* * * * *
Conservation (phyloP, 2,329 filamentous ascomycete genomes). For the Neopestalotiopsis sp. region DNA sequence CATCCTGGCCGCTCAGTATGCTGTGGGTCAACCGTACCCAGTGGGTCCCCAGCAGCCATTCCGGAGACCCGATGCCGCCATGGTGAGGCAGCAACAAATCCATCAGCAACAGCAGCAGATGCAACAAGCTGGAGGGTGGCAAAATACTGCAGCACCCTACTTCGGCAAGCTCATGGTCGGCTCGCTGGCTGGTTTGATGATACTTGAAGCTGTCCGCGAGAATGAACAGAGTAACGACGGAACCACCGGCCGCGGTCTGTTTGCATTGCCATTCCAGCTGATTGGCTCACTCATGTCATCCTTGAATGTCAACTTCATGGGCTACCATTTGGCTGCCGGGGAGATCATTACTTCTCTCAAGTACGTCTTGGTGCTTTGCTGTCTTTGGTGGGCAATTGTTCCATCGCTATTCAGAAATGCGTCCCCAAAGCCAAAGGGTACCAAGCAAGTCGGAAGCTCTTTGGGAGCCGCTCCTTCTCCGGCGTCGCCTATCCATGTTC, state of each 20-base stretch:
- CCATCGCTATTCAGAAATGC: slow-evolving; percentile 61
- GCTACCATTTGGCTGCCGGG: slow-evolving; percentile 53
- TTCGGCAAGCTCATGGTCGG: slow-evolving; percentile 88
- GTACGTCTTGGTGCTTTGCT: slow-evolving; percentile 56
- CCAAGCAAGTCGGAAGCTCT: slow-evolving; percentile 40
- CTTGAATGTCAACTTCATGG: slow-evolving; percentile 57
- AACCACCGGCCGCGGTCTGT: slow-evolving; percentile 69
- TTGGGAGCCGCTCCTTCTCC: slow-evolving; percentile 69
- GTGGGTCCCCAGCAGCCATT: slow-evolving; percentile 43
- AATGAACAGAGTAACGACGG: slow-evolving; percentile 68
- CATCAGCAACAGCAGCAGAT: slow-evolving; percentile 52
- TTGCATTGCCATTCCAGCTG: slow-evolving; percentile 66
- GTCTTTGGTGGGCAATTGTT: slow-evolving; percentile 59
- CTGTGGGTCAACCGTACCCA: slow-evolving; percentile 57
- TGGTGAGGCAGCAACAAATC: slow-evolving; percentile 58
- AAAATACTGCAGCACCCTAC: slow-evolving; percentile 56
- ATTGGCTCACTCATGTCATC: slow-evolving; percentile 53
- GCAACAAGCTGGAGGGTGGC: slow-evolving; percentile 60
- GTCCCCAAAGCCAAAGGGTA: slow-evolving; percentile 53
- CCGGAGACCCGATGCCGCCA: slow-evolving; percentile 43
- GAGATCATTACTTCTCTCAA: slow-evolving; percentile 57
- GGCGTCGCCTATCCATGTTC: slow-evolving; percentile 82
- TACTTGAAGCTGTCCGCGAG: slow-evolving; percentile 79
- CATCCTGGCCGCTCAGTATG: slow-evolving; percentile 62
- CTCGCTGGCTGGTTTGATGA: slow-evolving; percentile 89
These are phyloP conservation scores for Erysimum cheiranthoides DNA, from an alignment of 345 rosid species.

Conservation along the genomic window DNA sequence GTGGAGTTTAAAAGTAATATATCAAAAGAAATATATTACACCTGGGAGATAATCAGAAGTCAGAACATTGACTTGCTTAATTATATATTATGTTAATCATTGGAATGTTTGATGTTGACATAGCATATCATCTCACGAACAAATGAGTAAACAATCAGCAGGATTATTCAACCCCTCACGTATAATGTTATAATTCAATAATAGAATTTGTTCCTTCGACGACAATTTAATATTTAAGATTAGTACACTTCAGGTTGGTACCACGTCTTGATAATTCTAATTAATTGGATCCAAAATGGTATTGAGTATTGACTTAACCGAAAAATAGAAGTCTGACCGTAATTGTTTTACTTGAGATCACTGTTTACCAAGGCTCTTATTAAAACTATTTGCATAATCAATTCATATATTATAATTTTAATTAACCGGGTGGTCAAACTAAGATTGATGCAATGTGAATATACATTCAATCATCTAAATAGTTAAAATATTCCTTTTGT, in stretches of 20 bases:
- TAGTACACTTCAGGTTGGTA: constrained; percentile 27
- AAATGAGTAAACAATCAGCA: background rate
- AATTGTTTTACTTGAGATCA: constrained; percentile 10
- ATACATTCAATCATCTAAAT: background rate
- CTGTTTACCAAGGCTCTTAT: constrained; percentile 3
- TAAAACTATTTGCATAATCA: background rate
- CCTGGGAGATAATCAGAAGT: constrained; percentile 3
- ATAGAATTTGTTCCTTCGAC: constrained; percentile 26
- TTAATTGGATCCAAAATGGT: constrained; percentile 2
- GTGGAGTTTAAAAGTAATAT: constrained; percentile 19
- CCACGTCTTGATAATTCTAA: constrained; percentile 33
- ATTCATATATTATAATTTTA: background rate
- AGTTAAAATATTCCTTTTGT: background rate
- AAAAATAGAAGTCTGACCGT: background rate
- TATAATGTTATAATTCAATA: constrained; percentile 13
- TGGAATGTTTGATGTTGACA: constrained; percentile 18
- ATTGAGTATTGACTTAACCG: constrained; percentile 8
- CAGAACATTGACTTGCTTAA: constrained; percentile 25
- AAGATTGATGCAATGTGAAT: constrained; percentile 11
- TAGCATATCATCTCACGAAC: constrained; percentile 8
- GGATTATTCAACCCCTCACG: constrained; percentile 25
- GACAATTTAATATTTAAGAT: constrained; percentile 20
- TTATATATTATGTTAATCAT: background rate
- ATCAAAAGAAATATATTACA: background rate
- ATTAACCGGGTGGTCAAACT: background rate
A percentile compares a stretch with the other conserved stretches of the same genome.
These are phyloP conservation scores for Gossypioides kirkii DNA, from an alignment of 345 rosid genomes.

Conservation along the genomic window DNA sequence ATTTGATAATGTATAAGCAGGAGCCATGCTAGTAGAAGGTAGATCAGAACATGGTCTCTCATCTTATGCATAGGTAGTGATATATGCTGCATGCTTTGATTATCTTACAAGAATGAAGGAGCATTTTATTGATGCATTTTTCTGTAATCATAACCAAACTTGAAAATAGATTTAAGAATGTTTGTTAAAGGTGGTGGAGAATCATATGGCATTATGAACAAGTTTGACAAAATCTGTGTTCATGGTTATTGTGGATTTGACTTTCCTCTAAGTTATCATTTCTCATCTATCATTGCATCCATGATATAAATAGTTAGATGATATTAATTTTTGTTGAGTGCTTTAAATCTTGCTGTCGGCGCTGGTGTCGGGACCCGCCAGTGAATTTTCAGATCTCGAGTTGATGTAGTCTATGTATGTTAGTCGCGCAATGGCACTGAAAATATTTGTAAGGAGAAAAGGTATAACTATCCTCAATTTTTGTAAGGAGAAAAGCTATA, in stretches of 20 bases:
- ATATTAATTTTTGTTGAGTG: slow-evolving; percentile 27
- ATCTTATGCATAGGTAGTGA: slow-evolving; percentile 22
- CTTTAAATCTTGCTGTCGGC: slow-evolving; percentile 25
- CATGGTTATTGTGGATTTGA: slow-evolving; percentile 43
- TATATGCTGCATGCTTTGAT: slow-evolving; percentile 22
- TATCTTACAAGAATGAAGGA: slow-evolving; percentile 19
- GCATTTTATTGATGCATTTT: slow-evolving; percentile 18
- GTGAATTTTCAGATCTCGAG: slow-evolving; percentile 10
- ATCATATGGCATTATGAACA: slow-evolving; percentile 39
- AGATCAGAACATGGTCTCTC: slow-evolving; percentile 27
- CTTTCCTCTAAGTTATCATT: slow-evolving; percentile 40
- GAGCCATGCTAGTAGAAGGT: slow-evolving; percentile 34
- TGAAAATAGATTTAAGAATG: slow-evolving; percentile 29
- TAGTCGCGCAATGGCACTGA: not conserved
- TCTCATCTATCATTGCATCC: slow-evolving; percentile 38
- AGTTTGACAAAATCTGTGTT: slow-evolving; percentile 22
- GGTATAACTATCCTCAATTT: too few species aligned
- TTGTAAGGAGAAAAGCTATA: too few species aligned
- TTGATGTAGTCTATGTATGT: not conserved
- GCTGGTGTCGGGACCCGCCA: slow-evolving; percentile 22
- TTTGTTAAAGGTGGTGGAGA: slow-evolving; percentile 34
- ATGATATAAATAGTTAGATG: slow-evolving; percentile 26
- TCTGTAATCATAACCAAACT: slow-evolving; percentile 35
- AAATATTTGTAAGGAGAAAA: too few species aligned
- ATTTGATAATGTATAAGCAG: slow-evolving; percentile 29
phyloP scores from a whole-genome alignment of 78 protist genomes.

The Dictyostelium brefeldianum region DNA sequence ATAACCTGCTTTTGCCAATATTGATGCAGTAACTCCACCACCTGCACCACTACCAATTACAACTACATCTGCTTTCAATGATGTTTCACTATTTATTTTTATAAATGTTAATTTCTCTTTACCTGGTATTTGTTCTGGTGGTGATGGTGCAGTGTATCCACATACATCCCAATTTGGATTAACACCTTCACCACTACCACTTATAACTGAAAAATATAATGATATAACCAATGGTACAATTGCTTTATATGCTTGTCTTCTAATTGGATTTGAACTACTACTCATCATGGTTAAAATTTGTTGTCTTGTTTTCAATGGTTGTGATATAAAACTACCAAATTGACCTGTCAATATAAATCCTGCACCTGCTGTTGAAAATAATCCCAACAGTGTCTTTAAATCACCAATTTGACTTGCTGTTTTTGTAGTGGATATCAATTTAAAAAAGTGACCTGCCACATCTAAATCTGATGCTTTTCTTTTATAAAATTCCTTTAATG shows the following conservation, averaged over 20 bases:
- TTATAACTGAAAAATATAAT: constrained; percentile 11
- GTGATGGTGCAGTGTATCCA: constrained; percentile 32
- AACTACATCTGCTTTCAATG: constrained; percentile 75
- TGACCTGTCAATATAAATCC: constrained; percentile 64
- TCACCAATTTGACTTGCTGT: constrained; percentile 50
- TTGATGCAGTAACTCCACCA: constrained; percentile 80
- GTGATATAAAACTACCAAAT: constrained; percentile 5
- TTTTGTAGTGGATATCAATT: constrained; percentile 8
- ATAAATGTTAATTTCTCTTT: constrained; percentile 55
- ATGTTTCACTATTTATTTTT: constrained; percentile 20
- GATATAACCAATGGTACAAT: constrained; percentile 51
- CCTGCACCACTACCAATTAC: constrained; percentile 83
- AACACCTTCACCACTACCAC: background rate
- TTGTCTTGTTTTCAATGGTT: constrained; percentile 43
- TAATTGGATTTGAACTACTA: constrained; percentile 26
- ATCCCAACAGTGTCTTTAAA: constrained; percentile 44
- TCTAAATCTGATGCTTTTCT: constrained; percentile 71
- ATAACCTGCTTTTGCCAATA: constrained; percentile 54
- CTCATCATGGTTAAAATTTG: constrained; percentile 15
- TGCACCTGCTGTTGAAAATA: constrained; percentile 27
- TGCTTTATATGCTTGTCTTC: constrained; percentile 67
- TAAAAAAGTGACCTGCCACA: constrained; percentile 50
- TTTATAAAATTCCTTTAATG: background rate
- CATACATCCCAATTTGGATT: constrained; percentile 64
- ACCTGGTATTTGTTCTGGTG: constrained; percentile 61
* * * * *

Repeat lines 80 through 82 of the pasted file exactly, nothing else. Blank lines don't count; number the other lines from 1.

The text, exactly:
- AAATATTTGTAAGGAGAAAA: too few species aligned
- ATTTGATAATGTATAAGCAG: slow-evolving; percentile 29
phyloP scores from a whole-genome alignment of 78 protist genomes.